4.0 Temporal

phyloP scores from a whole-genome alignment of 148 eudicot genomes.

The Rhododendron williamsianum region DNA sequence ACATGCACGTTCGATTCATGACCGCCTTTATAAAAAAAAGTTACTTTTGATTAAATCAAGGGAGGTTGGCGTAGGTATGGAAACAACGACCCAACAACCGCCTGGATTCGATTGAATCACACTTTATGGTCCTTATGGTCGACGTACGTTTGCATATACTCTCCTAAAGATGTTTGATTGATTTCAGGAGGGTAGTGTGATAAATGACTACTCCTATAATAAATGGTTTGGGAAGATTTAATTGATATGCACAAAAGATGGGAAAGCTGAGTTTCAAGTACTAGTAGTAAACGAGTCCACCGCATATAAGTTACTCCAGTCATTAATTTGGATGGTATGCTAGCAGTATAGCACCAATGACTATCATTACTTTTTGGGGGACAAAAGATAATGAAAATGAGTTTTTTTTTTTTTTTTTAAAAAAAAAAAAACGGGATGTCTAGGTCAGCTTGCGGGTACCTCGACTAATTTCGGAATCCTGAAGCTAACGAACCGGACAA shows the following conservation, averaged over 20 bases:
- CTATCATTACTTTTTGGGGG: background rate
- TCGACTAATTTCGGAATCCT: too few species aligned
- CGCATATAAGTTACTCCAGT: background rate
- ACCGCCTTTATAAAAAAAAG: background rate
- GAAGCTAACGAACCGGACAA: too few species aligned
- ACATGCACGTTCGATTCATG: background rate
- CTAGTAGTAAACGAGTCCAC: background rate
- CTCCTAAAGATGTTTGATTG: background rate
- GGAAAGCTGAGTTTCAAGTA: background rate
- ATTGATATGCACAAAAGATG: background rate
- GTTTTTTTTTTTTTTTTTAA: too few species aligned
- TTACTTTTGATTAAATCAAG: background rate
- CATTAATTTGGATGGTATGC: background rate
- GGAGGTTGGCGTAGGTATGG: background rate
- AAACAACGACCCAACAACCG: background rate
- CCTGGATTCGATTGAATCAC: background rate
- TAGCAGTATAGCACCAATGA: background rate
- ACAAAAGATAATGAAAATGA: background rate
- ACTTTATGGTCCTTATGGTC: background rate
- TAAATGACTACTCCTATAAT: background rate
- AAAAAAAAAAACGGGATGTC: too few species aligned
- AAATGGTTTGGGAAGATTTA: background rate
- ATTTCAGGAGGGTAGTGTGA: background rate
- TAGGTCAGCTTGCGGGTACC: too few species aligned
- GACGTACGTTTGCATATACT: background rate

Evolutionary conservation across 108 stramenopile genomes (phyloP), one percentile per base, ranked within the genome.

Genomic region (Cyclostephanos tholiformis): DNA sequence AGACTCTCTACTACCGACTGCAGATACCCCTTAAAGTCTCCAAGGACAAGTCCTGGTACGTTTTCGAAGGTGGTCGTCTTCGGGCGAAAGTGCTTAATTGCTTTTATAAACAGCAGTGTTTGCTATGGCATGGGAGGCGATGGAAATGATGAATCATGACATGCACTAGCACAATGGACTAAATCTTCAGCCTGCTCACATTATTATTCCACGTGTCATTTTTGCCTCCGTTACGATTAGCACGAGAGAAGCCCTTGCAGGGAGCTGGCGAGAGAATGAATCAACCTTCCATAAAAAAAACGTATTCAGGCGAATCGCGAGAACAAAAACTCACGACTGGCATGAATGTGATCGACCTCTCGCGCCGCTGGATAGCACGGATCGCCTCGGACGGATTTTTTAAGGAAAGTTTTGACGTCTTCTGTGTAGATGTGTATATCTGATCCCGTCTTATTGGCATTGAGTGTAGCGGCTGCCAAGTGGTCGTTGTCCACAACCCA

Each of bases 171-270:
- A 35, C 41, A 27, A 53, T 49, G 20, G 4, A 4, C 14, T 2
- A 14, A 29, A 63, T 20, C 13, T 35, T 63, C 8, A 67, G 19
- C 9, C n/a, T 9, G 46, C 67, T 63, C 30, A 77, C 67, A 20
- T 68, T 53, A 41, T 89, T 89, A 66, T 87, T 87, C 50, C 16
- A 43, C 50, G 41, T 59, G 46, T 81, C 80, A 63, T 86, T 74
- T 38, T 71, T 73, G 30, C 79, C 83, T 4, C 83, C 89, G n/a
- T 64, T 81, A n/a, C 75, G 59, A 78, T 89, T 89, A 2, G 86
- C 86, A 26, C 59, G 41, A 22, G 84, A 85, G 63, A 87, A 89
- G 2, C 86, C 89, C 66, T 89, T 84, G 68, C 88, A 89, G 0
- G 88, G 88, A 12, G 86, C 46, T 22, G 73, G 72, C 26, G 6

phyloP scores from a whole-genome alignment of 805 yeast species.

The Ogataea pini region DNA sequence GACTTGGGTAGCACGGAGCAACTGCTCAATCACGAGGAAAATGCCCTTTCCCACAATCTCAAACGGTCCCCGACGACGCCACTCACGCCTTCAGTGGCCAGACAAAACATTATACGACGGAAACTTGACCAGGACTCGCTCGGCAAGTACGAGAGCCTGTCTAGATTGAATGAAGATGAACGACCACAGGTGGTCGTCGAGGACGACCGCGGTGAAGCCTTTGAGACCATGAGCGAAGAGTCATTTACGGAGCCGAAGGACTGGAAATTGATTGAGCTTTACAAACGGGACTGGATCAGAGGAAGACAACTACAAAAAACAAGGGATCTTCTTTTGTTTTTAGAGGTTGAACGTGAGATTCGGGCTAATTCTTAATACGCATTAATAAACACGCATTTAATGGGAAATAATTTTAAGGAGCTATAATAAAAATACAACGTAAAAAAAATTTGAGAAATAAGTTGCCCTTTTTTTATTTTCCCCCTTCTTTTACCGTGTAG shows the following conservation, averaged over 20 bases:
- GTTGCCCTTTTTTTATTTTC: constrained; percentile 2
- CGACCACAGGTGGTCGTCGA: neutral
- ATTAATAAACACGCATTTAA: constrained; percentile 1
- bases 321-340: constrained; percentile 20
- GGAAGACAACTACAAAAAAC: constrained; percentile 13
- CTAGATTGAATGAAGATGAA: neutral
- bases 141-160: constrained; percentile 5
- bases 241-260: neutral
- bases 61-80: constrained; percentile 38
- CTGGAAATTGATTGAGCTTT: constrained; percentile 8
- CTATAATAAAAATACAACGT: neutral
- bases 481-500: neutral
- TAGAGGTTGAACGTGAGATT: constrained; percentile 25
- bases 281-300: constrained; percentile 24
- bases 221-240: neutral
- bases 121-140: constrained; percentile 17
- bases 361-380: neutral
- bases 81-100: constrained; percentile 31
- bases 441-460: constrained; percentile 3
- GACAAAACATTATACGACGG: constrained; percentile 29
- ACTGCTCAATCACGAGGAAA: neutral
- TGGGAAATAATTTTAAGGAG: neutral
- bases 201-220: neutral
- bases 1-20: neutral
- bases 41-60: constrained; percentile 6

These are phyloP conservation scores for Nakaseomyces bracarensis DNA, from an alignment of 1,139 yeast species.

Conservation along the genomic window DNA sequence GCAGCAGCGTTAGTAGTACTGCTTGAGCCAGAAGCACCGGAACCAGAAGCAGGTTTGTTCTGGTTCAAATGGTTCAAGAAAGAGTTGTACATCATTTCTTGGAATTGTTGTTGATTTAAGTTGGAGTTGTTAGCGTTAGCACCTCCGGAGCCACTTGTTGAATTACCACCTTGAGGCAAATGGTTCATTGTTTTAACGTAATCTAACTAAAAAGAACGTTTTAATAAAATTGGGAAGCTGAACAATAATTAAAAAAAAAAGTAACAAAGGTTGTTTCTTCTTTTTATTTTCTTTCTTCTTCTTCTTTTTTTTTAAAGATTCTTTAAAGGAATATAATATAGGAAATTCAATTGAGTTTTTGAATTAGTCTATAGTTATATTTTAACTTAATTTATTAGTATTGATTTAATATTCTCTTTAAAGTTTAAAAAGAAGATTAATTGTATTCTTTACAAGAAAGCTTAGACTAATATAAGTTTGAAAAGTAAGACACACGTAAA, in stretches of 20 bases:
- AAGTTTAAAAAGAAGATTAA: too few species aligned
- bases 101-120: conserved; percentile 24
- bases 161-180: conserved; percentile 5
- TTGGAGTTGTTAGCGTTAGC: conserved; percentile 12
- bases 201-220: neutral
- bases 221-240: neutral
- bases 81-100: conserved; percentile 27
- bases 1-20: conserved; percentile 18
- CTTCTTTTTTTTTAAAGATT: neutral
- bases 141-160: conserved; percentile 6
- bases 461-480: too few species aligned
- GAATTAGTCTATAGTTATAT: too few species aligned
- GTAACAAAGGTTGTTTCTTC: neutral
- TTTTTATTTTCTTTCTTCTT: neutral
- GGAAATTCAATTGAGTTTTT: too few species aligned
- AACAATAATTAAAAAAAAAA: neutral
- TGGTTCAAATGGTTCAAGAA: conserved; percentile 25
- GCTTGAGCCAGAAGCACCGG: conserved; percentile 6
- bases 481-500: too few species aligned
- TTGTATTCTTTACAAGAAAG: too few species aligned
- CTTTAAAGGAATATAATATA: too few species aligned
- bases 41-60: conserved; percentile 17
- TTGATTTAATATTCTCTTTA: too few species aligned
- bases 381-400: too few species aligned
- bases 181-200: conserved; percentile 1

In order to be effective, the decoy must be able to overcome temporal based IRCCMs employed by some IR-guided missiles. Essentially, these missiles have the capacity to distinguish between the relatively continuous IR emission levels associated with the aircraft's exhaust plume and the rapidly decreasing IR emissions associated with an IR emitting flare. The towed decoy of the present invention is able to defeat the temporal discriminants of an IR-guided missile because, once activated, the pyrophoric material packets can be continuously dispensed over a relatively long period of time (as compared to current aircraft-launched flare systems), thereby maintaining the desired IR emission levels. It is the decoy's ability to dispense the IR emitting flares one at a time at controlled rates that provides the relatively long life, i.e. on the order of tens of seconds. Further, if the decoy is damaged or destroyed or simply uses up all its pyrophoric material, it can be automatically and almost instantaneously replaced. For example, if communication is interrupted between the aircraft and the decoy, this event can, at operator option, be used as an automatic cue to deploy another decoy. This provides a nearly continuous protection from IR missiles and allows the towed decoy to be used preemptively by deploying it whenever the aircraft is susceptible to attack from an IR-guided missile. The IR emitting flares are dispensed from the decoy, and the decoys are continuously replaced as long as the aircraft remains in the threat area. The long life of the decoy is also enhanced by a capability to cease dispensing of the flare material if the aircraft successfully evades missile engagement, thereby reserving flare material for potential future missile threats. Finally, when employed, the aforementioned "high-low-pause" IR emission pattern will allow the towed decoy to conserve flare material so as to remain viable for a longer period of time.